- Summary of Slaughter House Five Chapter One: The first chapter serves as an introduction in which Vonnegut directly addresses the reader, pointing out that the book is based on events that really occurred. He experienced first-hand the destruction of Dresden, during WWII, an event that he has never been able to put out of his mind. For twenty-three years, he has wanted to write about it. Vonnegut's attitude towards war becomes clear in this first chapter. He sees it as a totally futile occurrence, but he is resigned to the fact that war will always exist....   [tags: Novels Literature Slaughter House Five Essays]

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Kurt Vonnegut’s Experience of Time Travel, War, and Death in Slaughterhouse-Five

- Slaughterhouse-Five is a stirring science-fiction book, which contains many interesting themes such as, space and time travel, philosophy on death, war, and aliens. In the novel Slaughterhouse-Five, The main character, Billy Pilgrim, is not in the first chapter. The author of this book, Kurt Vonnegut is the main character in this chapter (Harris). This book is written in a rather random order because Billy Pilgrim lived his life that way. In the novel Slaughterhouse-Five, the author’s imagination helps him get through reality by giving him the illusion that he is traveling through time and cannot die (Westbrook)....   [tags: Slaughterhouse-Five Essays]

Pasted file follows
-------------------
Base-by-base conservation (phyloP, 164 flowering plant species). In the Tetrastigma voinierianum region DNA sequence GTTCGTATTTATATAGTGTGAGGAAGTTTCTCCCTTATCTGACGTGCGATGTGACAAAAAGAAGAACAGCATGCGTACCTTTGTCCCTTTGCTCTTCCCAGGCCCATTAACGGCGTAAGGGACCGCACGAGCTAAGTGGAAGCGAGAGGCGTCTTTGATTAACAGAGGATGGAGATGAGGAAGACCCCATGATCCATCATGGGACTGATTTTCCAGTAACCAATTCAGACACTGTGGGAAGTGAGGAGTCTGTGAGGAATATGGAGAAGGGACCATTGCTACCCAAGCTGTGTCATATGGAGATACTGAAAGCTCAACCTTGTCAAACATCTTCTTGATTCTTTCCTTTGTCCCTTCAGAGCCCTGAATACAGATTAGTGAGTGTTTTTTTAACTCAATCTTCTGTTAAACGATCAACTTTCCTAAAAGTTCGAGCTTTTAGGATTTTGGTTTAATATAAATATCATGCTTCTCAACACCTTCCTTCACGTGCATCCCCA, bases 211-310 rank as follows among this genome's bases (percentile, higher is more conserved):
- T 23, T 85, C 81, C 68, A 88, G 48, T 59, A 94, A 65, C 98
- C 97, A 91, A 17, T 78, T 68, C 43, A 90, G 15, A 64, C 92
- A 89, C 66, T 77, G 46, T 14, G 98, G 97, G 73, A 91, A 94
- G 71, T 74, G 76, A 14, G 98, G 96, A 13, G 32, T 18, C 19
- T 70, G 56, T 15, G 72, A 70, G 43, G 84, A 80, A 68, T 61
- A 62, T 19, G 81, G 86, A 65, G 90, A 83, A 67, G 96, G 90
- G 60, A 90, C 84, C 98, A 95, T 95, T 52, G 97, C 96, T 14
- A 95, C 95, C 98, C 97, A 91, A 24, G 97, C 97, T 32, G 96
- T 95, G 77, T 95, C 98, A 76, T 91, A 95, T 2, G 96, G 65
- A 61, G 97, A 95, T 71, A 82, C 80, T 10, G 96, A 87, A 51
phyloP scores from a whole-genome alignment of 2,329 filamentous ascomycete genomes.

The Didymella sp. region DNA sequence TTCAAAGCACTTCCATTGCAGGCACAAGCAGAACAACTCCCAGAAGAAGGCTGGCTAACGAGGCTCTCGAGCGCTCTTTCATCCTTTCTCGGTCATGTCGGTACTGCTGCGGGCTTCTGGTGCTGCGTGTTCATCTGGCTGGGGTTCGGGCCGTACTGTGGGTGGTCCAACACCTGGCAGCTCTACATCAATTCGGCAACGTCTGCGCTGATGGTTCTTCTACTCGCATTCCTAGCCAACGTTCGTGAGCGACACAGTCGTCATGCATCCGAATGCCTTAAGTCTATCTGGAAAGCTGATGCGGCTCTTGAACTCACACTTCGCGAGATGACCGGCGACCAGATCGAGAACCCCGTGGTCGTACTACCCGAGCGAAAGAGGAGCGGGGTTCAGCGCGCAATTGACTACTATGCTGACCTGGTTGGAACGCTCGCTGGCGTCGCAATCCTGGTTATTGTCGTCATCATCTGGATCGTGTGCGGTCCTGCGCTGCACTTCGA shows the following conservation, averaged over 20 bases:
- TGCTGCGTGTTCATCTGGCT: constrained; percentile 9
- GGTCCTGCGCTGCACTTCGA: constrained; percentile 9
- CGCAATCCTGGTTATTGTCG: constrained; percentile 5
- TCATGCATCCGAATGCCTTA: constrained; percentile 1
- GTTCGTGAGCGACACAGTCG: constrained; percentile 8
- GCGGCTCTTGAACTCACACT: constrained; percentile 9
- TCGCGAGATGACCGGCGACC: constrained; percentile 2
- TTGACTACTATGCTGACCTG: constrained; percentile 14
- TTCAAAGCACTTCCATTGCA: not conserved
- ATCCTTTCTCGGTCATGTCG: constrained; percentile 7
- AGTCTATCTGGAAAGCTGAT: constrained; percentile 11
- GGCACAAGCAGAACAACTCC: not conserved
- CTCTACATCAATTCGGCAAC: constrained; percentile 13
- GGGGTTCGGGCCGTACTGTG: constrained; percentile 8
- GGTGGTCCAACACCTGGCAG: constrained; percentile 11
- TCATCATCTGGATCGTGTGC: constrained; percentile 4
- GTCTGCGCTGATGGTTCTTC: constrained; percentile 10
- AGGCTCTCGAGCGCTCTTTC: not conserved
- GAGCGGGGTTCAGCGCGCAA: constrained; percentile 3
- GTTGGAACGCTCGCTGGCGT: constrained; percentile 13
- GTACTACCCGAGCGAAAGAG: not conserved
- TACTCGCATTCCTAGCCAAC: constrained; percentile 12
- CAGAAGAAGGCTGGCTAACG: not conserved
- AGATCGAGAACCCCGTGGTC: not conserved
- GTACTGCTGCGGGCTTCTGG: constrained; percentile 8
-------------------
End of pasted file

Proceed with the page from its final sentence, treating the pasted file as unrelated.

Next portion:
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Slaughterhouse Five

- Novel Summary Billy Pilgrim is unstuck in time, and so is Slaughterhouse Five. Novel follows Billy's "unhinged" life. If I write every hop, skip, and jump, the summary would be as complicated as the book. These are the basic facts of Pilgrim's life; they are shown in chronological order (but are definitely not in the book): Billy Pilgrim is born in 1922 and grows up in Ilium, New York. He is a funny-looking youth, he does reasonably well in high school, enrolls in night classes at the Ilium School of Optometry, and is soon drafted into the army and the Second World War....   [tags: essays research papers]

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Kurt Vonnegut's Slaughterhouse-Five